January 25, 2010

Terms and Conditions

Recently I've had some work done by a trades company who, in fairness, seem pretty straight up and did the job reasonably well. A couple of weeks later, we realised there was a problem. From a regulations perspective, a serious one. One, for example I wouldn't be able to sell my house with, if we didn't fix before that time.
Because it was a recently installed job, and the regulations were breached, I made the assumption they would come back and rectify the issue without any further charge.
How wrong was I. Even though I was quoted for the the work being done in full "fixed price", they had their Terms and Conditions to fall back on.

Terms and Conditions

Businesses use them to cover their arses in the event of something going wrong or guarantee or income. In the odd case, and probably forced upon most businesses, they provide cover to the purchaser for screw ups or otherwise.

So thanks to Terms and Conditions, I've been presented with a Bill for the additional work performed to (in my opinion) complete the job satisfactorily. Up to now I've refused to pay it due to my opinion of the nature of the work. The Vendor has come back to me with a series of excuses as to why they need to charge me, and anyway Term 7 says;
"No allowance has been made in this quotation for any unforseen circumstances or extended delay due to forces beyond xxxxxxx’s control. The quote is based on reasonable consideration of the required site preparation and earthworks. Additional work is costed at an hourly rate; equipment hire is at market price."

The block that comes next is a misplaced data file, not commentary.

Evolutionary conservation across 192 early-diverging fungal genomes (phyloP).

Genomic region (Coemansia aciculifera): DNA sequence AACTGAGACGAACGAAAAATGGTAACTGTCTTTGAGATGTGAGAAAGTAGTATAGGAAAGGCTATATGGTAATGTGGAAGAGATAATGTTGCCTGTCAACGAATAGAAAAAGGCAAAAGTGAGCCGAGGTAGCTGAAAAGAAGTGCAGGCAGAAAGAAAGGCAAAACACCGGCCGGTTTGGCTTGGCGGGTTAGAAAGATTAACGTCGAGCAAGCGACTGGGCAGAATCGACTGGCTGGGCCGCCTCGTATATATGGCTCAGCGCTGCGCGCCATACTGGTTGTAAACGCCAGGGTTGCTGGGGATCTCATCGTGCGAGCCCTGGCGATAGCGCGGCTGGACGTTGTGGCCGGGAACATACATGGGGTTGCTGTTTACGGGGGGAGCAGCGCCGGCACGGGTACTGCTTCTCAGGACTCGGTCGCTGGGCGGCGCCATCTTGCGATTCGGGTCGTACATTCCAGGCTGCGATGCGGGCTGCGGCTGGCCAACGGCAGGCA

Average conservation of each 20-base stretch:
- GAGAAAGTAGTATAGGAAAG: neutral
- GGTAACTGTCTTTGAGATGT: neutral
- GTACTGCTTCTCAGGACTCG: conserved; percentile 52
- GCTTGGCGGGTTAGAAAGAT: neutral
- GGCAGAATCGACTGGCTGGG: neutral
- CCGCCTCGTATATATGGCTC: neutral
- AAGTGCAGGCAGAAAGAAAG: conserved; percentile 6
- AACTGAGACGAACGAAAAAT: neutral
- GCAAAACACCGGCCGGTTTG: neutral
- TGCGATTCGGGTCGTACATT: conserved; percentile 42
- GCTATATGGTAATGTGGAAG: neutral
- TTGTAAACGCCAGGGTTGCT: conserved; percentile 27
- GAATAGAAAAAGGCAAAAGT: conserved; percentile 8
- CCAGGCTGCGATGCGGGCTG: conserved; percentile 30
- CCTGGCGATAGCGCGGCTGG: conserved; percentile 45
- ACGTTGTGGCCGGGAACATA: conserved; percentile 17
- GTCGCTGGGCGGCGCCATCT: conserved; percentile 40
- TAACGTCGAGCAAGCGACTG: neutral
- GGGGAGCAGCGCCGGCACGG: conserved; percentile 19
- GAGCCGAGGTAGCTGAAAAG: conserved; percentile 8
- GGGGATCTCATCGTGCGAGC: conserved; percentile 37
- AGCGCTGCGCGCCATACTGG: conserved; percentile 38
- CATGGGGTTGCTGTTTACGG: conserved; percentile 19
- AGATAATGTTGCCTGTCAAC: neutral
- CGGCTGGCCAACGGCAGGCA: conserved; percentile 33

Pretty wide ranging, you'll agree.

Their major claim is some of the previous work they needed to interface with was non-standard, unforeseen and impossible to detect. I personally call their site survey lazy and half-arsed incapable. I've now got a completed job, an unasked for xxx, some half removed xxxx and a bill for the labour involved in finishing the job to satisfaction.

All thanks to a wide ranging term expunging them from all responsibility for an incorrectly completed job.

Is this standard practice? Do you know any other service which gets away with that? I'll pay the bill, because I imagine the legal costs associated with them chasing me down for a few hundred dollars would be more. But I'll let them know I'm doing it under protest, and I'll certainly be checking the terms and conditions more closely the next time.

And perhaps writing a few of my own.

No comments:

Post a Comment